Tag Archives: Philosophy

Speaking of Heaven

I have not heard from the theologian who cast doubt on the possibility that those who commit serial sin (he was referring to homosexuals, I was thinking war mongers, money changers and churches that cast judgment) will see heaven. I think I know the answer to the question: yes, they will know heaven. They will also know hell. We all do.

My understanding of existential reality tells me that time is extremely fluid and relative to the immediate experience. A minute can be a moment or a millennium, depending on whether you have a limited time to be with someone you love or you’re sitting at the traffic light at the junction of IH-10, Fredericksburg and Woodlawn.

Feels like Heaven, Feels like Hell
There will be moments that pass immediately, only to be remembered forever – the first time ever you saw her face. Moments like that are pure heaven – complete focus on a blissful experience. Then comes the moment you last see her face – grown cold, hard, vengeful. May you never know such hell, but you are likely to come upon your own.

The virtues and cautions embedded in our holy writings and the best of our secular canons can indeed, carry you to heaven. No human experience contradicts the wisdom to know God, honor parentage and love your neighbor as yourself. Do as the good scriptures instruct, and you will know more bliss than blisters. You will have love in your soul and nothing to trouble your heart.

“Or Else”
Indeed, fail to live up to this standard, you know – be human, and you will experience negative consequences. “Treat the Earth and all that dwells thereon with respect,” the Native American 10 Commandments. To the Commandments of all faiths, I would add “or else.” Because if you steal, or kill, or use sacred language profanely, you will experience excruciating consequences. If the system discovers your crime and prosecutes with jail and other penalties, that hurts. But even in the event that no one else knows of your crime, it does not go unpunished. Your consciousness is damaged and no matter how desensitized your heart may be, the Shadow pays you back with Hell.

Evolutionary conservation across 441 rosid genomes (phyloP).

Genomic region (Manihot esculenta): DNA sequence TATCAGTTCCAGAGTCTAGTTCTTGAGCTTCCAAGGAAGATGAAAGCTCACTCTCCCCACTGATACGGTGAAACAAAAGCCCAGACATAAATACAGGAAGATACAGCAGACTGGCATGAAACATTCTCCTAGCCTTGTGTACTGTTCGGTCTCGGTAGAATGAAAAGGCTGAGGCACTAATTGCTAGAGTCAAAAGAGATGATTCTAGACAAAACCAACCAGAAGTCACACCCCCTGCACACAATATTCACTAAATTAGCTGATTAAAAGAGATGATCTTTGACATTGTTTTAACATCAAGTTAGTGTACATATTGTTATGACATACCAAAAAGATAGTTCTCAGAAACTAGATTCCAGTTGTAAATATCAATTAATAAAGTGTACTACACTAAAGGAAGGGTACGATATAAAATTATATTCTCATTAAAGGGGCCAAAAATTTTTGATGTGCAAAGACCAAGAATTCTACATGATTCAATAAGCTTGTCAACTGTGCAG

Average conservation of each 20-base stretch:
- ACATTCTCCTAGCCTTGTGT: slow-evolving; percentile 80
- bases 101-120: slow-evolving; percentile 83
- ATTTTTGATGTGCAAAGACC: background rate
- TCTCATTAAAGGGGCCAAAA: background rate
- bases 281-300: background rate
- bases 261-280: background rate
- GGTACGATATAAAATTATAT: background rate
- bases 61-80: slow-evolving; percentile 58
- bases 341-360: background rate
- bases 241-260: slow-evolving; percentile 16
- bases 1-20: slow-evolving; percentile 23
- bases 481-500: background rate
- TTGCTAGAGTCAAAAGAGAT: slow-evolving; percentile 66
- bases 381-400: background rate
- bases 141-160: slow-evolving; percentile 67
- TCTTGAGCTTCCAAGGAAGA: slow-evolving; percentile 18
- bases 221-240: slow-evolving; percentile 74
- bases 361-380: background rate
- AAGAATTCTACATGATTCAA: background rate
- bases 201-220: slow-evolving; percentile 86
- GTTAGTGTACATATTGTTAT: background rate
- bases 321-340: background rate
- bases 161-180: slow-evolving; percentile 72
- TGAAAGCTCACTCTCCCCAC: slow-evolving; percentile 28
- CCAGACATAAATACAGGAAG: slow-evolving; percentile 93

We do little heavens and hells all day long. The big ones mark us. We may be taught, and live to redeem whatever big sin, but we remember it. And we are certain to know the weight of a grandbaby in our arms, quiet evenings with close friends, spectacular sunrises and other spiritual oases that remain with us for the rest of our days.

The Flashback Dance
Before I died in May 2010, I would talk about “The Flashback Dance.” Knowing that time is relative, I imagined that a person’s last moment of consciousness must seem to be an eternity. If, as reported, one’s “life passes before my eyes,” that last moment will be filled with heavenly memories or hellish recall.

My experience in 2010 did not match the myth. Despite the “Real Story” I have no memory of the moment of death. But then, I am not dead – despite the indications that may have appeared on the instruments of the EMTs or emergency rooms that attended to me (again, I have no memory of this), I came back to life, the incredible medical team at North Central Baptist stabilized me and brought me back all the way to full capacity. So, my lack of a Flashback Dance is no proof that it doesn’t happen.

No Need to Wait – Heaven and Hell are at Hand
As I went through old journals yesterday looking for material for a new edition of SavajCards, I lived through some heavens and hells all over again. I recognize the value of Hell, how it does what it can to indicate how off-track we can get. I don’t want to live through another one, not as big as some of those, so I’ll watch my path and heed the lessons, whether inscribed in a bible or taken from experience.